Zist fanavar Pishtaz Varian

Zist Fanavar Pishtaz Varian established in 2013 with the aim of producing suitable bio-input for agricultural products in Iran. With having professional experts conducting scientific and practical research in both lab and farm scales, it introduced its first product with MycoRoot brand to all Iranian gardeners and farmers.

The Company has certified by The Presidential Deputy for Science and Technology of Islamic Republic of Iran as knowledge based company in biotech industry. The company's pool of professionals are seeking to advance commerce by promoting the expanded usage of biological factors. The company's main goal is to provide high quality products with competitive prices across the entire agricultural sectors.




Mycorrhiza is a symbiotic association between green plants and soil born fungi. The plant makes organic molecules such as sugars by photosynthesis and supplies them to the fungus, and the fungus supplies to the plant water and minerals nutrients, such as phosphorus, taken from the soil. Mycorrhizas are located in the roots of vascular plants. Most plant species form mycorrhizal associations. The most common of mycorrhizal symbiosis is the arbuscular type that is present in 70% of plant species, including many agricultural plants such as wheat and citrus.

Mycorrhizal fungi occupies a special position in agricultural, environmental and green spaces throughout developed countries. By increasing the level of root uptake and helping facilitate the absorption of minerals and water, it not only supports the growth and function of the host plant, but it also increases the resistance to adverse environmental conditions such as abiotic and biotic stresses.

Observational tests, conducted within Iran have resulted in proven efficiency. Throughout each stage of production, sustained quality will be maintained through the research and development department.


  • Produce more vigorous and healthy plants.

    Arbuscular mycorrhizal fungi (AMF) facilitate host plants to grow vigorously by mediating a series of complex communication events between the plant and the fungus leading to enhanced photosynthetic rate and other gas exchange-related traits.

  • Increase plant establishment and survival at seeding or transplanting

    Mycorrhizal fungi act like an extension of the plant root system and can increase the absorptive surface area of roots by up to 700 times and also endogenous hormone changes.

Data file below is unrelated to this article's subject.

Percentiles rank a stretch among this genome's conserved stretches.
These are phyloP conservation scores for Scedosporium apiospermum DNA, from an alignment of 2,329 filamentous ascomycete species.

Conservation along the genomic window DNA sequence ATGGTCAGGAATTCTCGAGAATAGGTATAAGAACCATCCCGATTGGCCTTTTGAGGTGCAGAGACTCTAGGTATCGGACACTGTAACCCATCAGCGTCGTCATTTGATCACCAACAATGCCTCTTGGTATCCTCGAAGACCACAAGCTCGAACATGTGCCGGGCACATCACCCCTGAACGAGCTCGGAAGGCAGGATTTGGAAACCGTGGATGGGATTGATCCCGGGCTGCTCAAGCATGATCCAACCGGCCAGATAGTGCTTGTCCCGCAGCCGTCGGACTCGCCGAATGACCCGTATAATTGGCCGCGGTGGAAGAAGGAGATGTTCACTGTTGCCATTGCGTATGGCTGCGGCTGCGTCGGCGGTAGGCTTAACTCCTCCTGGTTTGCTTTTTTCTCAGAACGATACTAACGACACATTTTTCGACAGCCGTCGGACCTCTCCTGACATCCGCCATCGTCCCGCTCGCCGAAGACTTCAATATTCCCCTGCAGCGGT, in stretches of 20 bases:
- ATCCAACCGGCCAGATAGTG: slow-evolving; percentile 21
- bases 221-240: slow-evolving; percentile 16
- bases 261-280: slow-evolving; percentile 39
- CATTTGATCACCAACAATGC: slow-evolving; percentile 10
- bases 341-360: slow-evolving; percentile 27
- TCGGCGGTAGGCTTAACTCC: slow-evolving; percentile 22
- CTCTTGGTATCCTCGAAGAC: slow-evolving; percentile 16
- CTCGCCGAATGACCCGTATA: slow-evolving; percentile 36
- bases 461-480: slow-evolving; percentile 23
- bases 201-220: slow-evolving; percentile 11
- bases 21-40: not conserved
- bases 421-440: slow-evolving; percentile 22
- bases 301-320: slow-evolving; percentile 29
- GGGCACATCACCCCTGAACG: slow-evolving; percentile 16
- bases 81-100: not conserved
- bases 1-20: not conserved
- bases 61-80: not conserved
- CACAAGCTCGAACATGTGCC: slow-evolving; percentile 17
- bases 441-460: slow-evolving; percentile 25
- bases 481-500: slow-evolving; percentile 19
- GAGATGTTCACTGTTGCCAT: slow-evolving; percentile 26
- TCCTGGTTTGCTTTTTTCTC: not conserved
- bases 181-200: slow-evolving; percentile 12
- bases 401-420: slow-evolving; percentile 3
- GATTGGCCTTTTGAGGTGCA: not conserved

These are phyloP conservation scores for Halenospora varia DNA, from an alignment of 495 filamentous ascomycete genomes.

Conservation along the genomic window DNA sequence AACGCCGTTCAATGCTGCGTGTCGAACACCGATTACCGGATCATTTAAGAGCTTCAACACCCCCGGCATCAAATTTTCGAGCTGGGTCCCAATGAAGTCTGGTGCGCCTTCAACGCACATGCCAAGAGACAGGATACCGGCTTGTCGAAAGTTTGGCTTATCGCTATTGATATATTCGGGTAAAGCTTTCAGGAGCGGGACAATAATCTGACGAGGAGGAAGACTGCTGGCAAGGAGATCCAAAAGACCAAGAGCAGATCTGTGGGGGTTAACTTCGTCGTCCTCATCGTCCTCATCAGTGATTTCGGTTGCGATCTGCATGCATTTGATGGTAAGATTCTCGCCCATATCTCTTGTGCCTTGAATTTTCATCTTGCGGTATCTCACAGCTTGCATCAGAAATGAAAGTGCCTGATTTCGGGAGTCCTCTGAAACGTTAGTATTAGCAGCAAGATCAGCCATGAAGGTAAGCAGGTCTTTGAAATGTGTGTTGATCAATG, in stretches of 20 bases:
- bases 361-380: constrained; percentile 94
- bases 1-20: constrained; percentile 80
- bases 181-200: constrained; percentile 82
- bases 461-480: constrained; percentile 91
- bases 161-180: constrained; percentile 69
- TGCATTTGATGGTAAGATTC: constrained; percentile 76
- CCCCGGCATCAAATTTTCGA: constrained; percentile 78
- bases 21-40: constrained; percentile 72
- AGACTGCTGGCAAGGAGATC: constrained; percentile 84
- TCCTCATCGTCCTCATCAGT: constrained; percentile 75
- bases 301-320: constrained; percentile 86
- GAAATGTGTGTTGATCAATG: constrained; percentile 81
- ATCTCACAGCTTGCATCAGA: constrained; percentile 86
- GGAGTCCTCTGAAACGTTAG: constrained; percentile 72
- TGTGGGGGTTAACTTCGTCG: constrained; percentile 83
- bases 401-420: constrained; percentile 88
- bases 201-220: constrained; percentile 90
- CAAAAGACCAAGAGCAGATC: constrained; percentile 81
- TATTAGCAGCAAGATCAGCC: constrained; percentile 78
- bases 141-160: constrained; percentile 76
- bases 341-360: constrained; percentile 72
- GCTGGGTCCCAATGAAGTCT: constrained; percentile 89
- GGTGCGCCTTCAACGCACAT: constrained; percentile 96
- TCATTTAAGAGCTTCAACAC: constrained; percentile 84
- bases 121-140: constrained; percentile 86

• Increase yields and crop quality

    Mycorrhizal fungi improve the uptake of almost all essential nutrients and contrarily decrease the uptake of Na and Cl, leading to growth stimulation. The extra-radical mycelium (ERM) can effectively improve nutrient uptake, thereby improving plant growth and yield quality and quantity.

  • Improve drought tolerance, allowing watering reduction.

    Mycorrhizal fungi has been shown to be helpful to tolerate and overcome water stress by better plant antioxidant activity, osmotic regulation, root hydraulic properties and higher level of net photosynthetic rate.

  • Enhance flowering and fruiting.

    Mycorrhizal fungi can help host plants acquire more nutrients and water from soil and therefore enhance plant growth and also cause earlier flowering, increase the total duration of flowering and also flower numbers.

  • Optimize fertilizers use, especially phosphorus.

    Mycorrhizal fungi increase nutrient uptake not only by increasing the surface absorbing area of the roots, but also release powerful organic compounds into the soil that help to solubilize hard-to-capture nutrients, such as organic nitrogen, phosphorus, iron and other “tightly bound” soil nutrients.

  • Increase tolerance to soil salinity.

    Mycorrhizal fungi is considered to be an efficient approach for bio-amelioration of salinity stress by improved nutrient uptake and maintenance of ionic homeostasis, superior water use efficiency and osmoprotection, enhanced photosynthetic efficiency, preservation of cell ultrastructure, and reinforced antioxidant metabolism.

  • Reduce disease occurrence.

    There are several mechanisms for increase resistance in mycorrhizal plants: including improvement of plant nutrient status, competition, change in roots morphology and structure, change in microbial flora in rhizosphere and induce resistance or systematic resistance in plant.


  • For potted plant, apply MycoRoot to the area below the plant root mass depending on the size of the pots (try to contact between roots and MycoRoot).

    The volume of pot Less than 0.5-litre 1-litre 3-litre 5-litre More than 10-litre
    Dosage for each pot (g) 20 50 70 100 200
  • For planting seedlings of fruit trees, apply MycoRoot into the hole dugs, below and in direct contact to root systems depending on plant height.

    Plant height Less than 20cm 20-30cm 30-40cm 40-60cm More than 60cm
    Dosage for each pot (g) 20 50 70 100 200
  • For field crops, apply MycoRoot according to seed size as followed table to completely cover all seeds.

    Seed size MycoRoot (g)/ seed (kg)
    Small size seeds (alfalfa, clover,…) 40-50
    Medium size seeds (wheat, barley, corn, bean,..) 30-40
    Large size seeds (sunflower , faba bean , …) 20-30
  • For field crops, apply MycoRoot according to seed size as followed table to completely cover all seeds.


Apply 500 grams of MycoRoot per square meter of land for planting of turf grasses and cover crops


Mix 20 kilograms of MycoRoot with one square meter of nursery bed for plant propagation by seeds, cuttings, seedlings and plants


Apply 100 kg of MycoRoot per hectare under seeds in planting rows